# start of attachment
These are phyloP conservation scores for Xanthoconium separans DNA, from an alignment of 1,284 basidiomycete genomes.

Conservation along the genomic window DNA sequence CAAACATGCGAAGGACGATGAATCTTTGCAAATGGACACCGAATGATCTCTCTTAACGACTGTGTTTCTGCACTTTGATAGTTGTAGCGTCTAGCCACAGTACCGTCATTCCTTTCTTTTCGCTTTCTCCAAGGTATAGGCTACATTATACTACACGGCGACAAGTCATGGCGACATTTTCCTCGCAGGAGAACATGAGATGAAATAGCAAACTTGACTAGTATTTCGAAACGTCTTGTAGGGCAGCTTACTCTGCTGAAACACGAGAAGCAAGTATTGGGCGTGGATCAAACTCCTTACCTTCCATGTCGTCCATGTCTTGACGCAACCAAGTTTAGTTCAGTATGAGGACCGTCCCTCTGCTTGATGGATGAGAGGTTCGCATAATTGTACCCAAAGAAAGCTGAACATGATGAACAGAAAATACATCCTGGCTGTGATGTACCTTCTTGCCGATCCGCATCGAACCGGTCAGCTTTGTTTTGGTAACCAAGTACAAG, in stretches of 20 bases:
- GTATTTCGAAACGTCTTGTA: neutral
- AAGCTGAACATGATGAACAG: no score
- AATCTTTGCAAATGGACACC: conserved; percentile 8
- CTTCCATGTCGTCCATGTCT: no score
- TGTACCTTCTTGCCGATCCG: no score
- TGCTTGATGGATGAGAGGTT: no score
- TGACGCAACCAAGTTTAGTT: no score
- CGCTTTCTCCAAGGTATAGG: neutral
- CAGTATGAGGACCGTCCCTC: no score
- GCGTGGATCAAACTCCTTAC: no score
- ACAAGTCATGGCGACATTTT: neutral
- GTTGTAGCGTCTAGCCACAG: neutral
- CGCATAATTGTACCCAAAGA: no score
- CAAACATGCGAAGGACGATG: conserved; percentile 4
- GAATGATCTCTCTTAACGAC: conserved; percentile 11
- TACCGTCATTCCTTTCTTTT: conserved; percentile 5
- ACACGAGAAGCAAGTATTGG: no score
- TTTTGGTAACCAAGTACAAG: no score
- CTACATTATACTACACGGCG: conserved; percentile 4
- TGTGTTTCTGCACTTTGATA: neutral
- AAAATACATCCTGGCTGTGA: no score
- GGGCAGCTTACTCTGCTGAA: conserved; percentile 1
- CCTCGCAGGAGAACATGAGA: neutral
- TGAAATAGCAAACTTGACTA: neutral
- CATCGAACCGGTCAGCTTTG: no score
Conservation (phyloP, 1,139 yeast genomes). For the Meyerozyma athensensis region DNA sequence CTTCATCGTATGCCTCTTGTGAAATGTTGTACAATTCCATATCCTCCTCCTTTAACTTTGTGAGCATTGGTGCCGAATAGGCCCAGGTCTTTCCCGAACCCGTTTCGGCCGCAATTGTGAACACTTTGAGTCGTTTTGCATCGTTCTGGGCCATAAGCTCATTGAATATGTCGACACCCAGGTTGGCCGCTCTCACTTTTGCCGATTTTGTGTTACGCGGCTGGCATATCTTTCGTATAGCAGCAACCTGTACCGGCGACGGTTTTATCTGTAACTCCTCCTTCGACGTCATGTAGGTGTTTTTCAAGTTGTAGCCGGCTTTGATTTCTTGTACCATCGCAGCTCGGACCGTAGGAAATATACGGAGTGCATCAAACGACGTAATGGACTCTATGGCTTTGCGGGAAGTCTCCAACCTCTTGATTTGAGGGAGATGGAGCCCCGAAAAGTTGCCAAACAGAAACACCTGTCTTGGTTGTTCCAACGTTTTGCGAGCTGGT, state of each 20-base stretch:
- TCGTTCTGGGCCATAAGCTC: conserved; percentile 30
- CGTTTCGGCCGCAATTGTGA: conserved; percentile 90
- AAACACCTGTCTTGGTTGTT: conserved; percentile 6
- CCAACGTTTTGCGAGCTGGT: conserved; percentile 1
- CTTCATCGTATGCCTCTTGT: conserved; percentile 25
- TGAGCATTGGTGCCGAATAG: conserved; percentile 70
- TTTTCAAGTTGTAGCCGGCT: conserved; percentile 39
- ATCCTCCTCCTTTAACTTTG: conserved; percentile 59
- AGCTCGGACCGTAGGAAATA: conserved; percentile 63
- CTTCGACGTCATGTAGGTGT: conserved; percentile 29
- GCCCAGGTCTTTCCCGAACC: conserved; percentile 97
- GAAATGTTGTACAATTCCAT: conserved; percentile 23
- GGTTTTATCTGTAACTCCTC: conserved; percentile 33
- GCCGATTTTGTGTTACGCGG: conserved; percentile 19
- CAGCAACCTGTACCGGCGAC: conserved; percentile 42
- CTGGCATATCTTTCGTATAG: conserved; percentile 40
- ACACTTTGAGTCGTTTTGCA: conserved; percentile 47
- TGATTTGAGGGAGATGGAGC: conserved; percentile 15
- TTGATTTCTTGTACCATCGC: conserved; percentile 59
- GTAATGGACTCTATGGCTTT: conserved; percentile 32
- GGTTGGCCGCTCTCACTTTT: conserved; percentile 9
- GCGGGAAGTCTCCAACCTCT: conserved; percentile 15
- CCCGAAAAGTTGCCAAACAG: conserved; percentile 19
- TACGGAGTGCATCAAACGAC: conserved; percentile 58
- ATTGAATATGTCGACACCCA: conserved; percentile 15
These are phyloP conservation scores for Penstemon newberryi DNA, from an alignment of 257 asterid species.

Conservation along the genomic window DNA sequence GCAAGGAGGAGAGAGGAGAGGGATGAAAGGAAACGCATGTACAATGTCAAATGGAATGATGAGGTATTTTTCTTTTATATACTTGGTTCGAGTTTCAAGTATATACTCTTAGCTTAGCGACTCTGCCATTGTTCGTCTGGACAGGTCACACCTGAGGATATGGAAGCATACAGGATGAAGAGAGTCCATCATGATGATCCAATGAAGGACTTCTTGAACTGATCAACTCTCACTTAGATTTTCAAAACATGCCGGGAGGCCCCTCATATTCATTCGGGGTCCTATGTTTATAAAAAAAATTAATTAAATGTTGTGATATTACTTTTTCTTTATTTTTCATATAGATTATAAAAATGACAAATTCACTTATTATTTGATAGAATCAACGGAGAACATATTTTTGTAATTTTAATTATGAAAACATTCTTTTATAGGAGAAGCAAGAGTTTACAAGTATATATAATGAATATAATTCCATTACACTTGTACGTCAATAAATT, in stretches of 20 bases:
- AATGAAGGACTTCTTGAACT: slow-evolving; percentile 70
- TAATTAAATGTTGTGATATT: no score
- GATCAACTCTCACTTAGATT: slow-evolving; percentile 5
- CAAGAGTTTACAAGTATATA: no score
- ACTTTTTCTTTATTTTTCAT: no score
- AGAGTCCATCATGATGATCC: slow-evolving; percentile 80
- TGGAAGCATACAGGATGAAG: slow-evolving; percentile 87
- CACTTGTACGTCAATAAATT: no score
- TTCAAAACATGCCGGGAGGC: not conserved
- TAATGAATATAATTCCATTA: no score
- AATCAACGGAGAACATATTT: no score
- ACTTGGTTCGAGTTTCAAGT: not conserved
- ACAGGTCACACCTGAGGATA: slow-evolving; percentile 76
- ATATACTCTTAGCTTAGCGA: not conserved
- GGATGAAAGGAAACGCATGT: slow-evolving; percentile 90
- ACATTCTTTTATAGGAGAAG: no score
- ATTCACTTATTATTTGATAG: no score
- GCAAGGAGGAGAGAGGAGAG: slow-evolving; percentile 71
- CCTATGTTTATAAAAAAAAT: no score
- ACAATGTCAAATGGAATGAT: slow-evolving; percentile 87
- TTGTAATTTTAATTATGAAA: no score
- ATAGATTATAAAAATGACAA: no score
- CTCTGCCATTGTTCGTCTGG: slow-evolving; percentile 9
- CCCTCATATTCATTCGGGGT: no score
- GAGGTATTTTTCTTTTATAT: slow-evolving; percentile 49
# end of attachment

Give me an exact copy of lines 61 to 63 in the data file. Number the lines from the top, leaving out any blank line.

- AGAGTCCATCATGATGATCC: slow-evolving; percentile 80
- TGGAAGCATACAGGATGAAG: slow-evolving; percentile 87
- CACTTGTACGTCAATAAATT: no score